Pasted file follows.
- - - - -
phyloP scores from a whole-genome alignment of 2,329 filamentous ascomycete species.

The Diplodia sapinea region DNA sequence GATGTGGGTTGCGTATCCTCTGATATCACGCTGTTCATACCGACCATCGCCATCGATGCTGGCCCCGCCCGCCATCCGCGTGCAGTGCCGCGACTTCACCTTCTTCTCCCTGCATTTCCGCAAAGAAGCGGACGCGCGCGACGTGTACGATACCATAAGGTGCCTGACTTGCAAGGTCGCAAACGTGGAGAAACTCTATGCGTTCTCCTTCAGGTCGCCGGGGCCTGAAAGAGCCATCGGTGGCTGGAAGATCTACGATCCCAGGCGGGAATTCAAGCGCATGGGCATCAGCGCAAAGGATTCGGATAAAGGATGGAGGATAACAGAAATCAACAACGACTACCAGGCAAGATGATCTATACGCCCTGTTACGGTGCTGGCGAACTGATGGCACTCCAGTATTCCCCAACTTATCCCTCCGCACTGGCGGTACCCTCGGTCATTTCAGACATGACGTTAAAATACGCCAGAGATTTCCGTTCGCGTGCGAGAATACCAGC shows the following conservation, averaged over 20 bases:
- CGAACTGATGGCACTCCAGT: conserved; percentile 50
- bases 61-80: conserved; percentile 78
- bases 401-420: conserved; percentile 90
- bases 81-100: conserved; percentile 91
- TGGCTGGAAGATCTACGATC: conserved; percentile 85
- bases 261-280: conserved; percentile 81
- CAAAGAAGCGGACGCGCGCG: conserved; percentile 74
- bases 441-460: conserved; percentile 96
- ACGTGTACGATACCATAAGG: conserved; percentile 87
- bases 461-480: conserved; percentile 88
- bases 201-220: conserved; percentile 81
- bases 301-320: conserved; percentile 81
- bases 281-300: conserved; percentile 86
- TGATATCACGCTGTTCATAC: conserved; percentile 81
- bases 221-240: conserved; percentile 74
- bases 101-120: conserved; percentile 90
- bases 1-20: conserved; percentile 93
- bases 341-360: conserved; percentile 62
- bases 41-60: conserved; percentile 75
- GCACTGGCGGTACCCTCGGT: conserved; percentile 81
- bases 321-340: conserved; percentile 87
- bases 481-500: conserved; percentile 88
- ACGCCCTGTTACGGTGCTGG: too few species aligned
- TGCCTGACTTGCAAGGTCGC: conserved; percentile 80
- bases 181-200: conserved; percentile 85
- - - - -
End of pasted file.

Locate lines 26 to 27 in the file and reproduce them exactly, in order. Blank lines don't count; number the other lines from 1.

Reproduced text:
- TGCCTGACTTGCAAGGTCGC: conserved; percentile 80
- bases 181-200: conserved; percentile 85